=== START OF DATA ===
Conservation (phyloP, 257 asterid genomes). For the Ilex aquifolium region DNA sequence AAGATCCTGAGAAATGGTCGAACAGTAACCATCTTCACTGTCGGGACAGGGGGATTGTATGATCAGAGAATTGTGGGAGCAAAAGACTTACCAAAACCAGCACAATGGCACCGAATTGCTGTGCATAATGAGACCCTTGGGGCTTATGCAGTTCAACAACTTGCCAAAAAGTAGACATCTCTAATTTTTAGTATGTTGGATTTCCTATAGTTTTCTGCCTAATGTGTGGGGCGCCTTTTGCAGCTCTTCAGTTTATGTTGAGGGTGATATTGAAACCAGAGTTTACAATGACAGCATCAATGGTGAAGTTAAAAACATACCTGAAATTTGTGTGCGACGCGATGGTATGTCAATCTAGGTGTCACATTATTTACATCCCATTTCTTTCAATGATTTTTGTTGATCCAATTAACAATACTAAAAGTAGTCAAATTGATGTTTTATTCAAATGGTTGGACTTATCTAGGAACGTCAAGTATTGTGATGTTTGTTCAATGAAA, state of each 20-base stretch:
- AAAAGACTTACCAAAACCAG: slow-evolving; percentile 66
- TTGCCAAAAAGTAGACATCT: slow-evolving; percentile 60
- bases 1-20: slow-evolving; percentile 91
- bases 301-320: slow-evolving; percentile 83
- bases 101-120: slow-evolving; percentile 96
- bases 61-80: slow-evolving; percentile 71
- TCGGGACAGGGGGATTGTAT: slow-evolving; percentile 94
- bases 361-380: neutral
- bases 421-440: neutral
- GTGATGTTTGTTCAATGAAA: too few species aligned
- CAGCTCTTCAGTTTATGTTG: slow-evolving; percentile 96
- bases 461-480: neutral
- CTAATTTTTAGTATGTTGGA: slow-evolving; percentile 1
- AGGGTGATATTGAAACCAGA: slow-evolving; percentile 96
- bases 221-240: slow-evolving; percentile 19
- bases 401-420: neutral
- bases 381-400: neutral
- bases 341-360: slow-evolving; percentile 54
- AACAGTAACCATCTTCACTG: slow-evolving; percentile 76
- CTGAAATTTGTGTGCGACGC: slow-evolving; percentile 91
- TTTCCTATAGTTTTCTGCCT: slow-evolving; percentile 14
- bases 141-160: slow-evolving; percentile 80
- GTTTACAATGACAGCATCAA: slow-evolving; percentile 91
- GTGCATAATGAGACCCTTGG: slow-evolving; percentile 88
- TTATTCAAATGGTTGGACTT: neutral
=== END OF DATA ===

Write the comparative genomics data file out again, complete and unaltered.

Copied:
Conservation (phyloP, 257 asterid genomes). For the Ilex aquifolium region DNA sequence AAGATCCTGAGAAATGGTCGAACAGTAACCATCTTCACTGTCGGGACAGGGGGATTGTATGATCAGAGAATTGTGGGAGCAAAAGACTTACCAAAACCAGCACAATGGCACCGAATTGCTGTGCATAATGAGACCCTTGGGGCTTATGCAGTTCAACAACTTGCCAAAAAGTAGACATCTCTAATTTTTAGTATGTTGGATTTCCTATAGTTTTCTGCCTAATGTGTGGGGCGCCTTTTGCAGCTCTTCAGTTTATGTTGAGGGTGATATTGAAACCAGAGTTTACAATGACAGCATCAATGGTGAAGTTAAAAACATACCTGAAATTTGTGTGCGACGCGATGGTATGTCAATCTAGGTGTCACATTATTTACATCCCATTTCTTTCAATGATTTTTGTTGATCCAATTAACAATACTAAAAGTAGTCAAATTGATGTTTTATTCAAATGGTTGGACTTATCTAGGAACGTCAAGTATTGTGATGTTTGTTCAATGAAA, state of each 20-base stretch:
- AAAAGACTTACCAAAACCAG: slow-evolving; percentile 66
- TTGCCAAAAAGTAGACATCT: slow-evolving; percentile 60
- bases 1-20: slow-evolving; percentile 91
- bases 301-320: slow-evolving; percentile 83
- bases 101-120: slow-evolving; percentile 96
- bases 61-80: slow-evolving; percentile 71
- TCGGGACAGGGGGATTGTAT: slow-evolving; percentile 94
- bases 361-380: neutral
- bases 421-440: neutral
- GTGATGTTTGTTCAATGAAA: too few species aligned
- CAGCTCTTCAGTTTATGTTG: slow-evolving; percentile 96
- bases 461-480: neutral
- CTAATTTTTAGTATGTTGGA: slow-evolving; percentile 1
- AGGGTGATATTGAAACCAGA: slow-evolving; percentile 96
- bases 221-240: slow-evolving; percentile 19
- bases 401-420: neutral
- bases 381-400: neutral
- bases 341-360: slow-evolving; percentile 54
- AACAGTAACCATCTTCACTG: slow-evolving; percentile 76
- CTGAAATTTGTGTGCGACGC: slow-evolving; percentile 91
- TTTCCTATAGTTTTCTGCCT: slow-evolving; percentile 14
- bases 141-160: slow-evolving; percentile 80
- GTTTACAATGACAGCATCAA: slow-evolving; percentile 91
- GTGCATAATGAGACCCTTGG: slow-evolving; percentile 88
- TTATTCAAATGGTTGGACTT: neutral